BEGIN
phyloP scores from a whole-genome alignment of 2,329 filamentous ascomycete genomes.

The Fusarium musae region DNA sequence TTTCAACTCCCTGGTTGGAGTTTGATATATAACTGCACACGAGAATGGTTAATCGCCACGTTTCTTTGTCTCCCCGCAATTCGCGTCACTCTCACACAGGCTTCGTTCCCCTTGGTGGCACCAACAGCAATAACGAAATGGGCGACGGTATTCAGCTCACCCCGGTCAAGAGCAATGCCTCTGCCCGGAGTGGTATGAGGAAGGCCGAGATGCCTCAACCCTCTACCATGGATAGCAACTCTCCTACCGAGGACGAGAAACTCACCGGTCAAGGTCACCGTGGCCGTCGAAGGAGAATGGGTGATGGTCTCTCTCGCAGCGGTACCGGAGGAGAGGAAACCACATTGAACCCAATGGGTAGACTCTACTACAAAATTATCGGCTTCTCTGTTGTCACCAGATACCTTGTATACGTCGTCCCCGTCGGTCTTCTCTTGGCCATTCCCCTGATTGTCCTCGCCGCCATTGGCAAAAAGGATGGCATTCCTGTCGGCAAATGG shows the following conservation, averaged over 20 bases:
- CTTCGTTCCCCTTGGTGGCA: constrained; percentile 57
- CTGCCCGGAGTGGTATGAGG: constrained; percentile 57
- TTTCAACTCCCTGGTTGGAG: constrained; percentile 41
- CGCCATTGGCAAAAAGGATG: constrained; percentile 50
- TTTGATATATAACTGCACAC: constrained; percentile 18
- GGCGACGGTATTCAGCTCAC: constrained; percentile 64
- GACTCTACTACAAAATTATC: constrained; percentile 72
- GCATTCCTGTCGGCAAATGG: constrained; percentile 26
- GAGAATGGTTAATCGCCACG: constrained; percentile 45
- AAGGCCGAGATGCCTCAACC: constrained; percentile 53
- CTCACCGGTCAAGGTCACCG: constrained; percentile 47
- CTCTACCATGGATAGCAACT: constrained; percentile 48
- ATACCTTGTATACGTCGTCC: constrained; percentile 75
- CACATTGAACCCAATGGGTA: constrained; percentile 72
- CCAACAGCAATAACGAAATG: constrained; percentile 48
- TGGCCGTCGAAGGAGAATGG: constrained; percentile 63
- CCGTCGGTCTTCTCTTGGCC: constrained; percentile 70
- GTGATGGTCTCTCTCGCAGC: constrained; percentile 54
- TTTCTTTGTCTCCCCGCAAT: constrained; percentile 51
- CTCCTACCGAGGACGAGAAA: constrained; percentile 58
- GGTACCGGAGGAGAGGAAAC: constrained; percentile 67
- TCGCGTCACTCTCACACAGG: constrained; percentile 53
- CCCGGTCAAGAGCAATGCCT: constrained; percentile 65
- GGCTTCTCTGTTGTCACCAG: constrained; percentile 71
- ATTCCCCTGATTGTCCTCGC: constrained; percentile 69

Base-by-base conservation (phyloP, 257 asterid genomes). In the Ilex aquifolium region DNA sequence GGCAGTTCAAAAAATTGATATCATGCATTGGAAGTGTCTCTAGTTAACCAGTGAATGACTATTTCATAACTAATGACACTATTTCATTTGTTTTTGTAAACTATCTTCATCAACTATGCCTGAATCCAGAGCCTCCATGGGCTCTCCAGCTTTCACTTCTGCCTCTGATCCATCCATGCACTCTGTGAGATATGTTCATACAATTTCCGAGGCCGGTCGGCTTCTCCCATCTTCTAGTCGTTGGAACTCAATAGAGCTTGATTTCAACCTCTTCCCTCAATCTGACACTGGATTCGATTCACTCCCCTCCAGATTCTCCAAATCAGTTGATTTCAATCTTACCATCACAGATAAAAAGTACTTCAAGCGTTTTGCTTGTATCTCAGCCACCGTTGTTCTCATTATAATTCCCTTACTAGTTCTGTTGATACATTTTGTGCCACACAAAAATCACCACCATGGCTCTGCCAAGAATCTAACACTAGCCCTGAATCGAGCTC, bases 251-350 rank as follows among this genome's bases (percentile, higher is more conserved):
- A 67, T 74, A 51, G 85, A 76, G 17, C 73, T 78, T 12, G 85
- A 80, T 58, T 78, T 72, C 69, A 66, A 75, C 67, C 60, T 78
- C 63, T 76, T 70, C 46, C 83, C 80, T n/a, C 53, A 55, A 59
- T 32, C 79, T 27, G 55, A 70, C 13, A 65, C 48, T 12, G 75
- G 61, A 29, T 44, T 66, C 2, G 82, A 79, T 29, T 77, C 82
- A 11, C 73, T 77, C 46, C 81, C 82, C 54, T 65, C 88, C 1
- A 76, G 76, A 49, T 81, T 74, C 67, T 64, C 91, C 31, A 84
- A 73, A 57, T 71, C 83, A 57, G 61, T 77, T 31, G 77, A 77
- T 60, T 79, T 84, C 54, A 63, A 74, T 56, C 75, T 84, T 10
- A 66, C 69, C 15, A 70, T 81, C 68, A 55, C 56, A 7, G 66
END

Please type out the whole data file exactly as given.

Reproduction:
phyloP scores from a whole-genome alignment of 2,329 filamentous ascomycete genomes.

The Fusarium musae region DNA sequence TTTCAACTCCCTGGTTGGAGTTTGATATATAACTGCACACGAGAATGGTTAATCGCCACGTTTCTTTGTCTCCCCGCAATTCGCGTCACTCTCACACAGGCTTCGTTCCCCTTGGTGGCACCAACAGCAATAACGAAATGGGCGACGGTATTCAGCTCACCCCGGTCAAGAGCAATGCCTCTGCCCGGAGTGGTATGAGGAAGGCCGAGATGCCTCAACCCTCTACCATGGATAGCAACTCTCCTACCGAGGACGAGAAACTCACCGGTCAAGGTCACCGTGGCCGTCGAAGGAGAATGGGTGATGGTCTCTCTCGCAGCGGTACCGGAGGAGAGGAAACCACATTGAACCCAATGGGTAGACTCTACTACAAAATTATCGGCTTCTCTGTTGTCACCAGATACCTTGTATACGTCGTCCCCGTCGGTCTTCTCTTGGCCATTCCCCTGATTGTCCTCGCCGCCATTGGCAAAAAGGATGGCATTCCTGTCGGCAAATGG shows the following conservation, averaged over 20 bases:
- CTTCGTTCCCCTTGGTGGCA: constrained; percentile 57
- CTGCCCGGAGTGGTATGAGG: constrained; percentile 57
- TTTCAACTCCCTGGTTGGAG: constrained; percentile 41
- CGCCATTGGCAAAAAGGATG: constrained; percentile 50
- TTTGATATATAACTGCACAC: constrained; percentile 18
- GGCGACGGTATTCAGCTCAC: constrained; percentile 64
- GACTCTACTACAAAATTATC: constrained; percentile 72
- GCATTCCTGTCGGCAAATGG: constrained; percentile 26
- GAGAATGGTTAATCGCCACG: constrained; percentile 45
- AAGGCCGAGATGCCTCAACC: constrained; percentile 53
- CTCACCGGTCAAGGTCACCG: constrained; percentile 47
- CTCTACCATGGATAGCAACT: constrained; percentile 48
- ATACCTTGTATACGTCGTCC: constrained; percentile 75
- CACATTGAACCCAATGGGTA: constrained; percentile 72
- CCAACAGCAATAACGAAATG: constrained; percentile 48
- TGGCCGTCGAAGGAGAATGG: constrained; percentile 63
- CCGTCGGTCTTCTCTTGGCC: constrained; percentile 70
- GTGATGGTCTCTCTCGCAGC: constrained; percentile 54
- TTTCTTTGTCTCCCCGCAAT: constrained; percentile 51
- CTCCTACCGAGGACGAGAAA: constrained; percentile 58
- GGTACCGGAGGAGAGGAAAC: constrained; percentile 67
- TCGCGTCACTCTCACACAGG: constrained; percentile 53
- CCCGGTCAAGAGCAATGCCT: constrained; percentile 65
- GGCTTCTCTGTTGTCACCAG: constrained; percentile 71
- ATTCCCCTGATTGTCCTCGC: constrained; percentile 69

Base-by-base conservation (phyloP, 257 asterid genomes). In the Ilex aquifolium region DNA sequence GGCAGTTCAAAAAATTGATATCATGCATTGGAAGTGTCTCTAGTTAACCAGTGAATGACTATTTCATAACTAATGACACTATTTCATTTGTTTTTGTAAACTATCTTCATCAACTATGCCTGAATCCAGAGCCTCCATGGGCTCTCCAGCTTTCACTTCTGCCTCTGATCCATCCATGCACTCTGTGAGATATGTTCATACAATTTCCGAGGCCGGTCGGCTTCTCCCATCTTCTAGTCGTTGGAACTCAATAGAGCTTGATTTCAACCTCTTCCCTCAATCTGACACTGGATTCGATTCACTCCCCTCCAGATTCTCCAAATCAGTTGATTTCAATCTTACCATCACAGATAAAAAGTACTTCAAGCGTTTTGCTTGTATCTCAGCCACCGTTGTTCTCATTATAATTCCCTTACTAGTTCTGTTGATACATTTTGTGCCACACAAAAATCACCACCATGGCTCTGCCAAGAATCTAACACTAGCCCTGAATCGAGCTC, bases 251-350 rank as follows among this genome's bases (percentile, higher is more conserved):
- A 67, T 74, A 51, G 85, A 76, G 17, C 73, T 78, T 12, G 85
- A 80, T 58, T 78, T 72, C 69, A 66, A 75, C 67, C 60, T 78
- C 63, T 76, T 70, C 46, C 83, C 80, T n/a, C 53, A 55, A 59
- T 32, C 79, T 27, G 55, A 70, C 13, A 65, C 48, T 12, G 75
- G 61, A 29, T 44, T 66, C 2, G 82, A 79, T 29, T 77, C 82
- A 11, C 73, T 77, C 46, C 81, C 82, C 54, T 65, C 88, C 1
- A 76, G 76, A 49, T 81, T 74, C 67, T 64, C 91, C 31, A 84
- A 73, A 57, T 71, C 83, A 57, G 61, T 77, T 31, G 77, A 77
- T 60, T 79, T 84, C 54, A 63, A 74, T 56, C 75, T 84, T 10
- A 66, C 69, C 15, A 70, T 81, C 68, A 55, C 56, A 7, G 66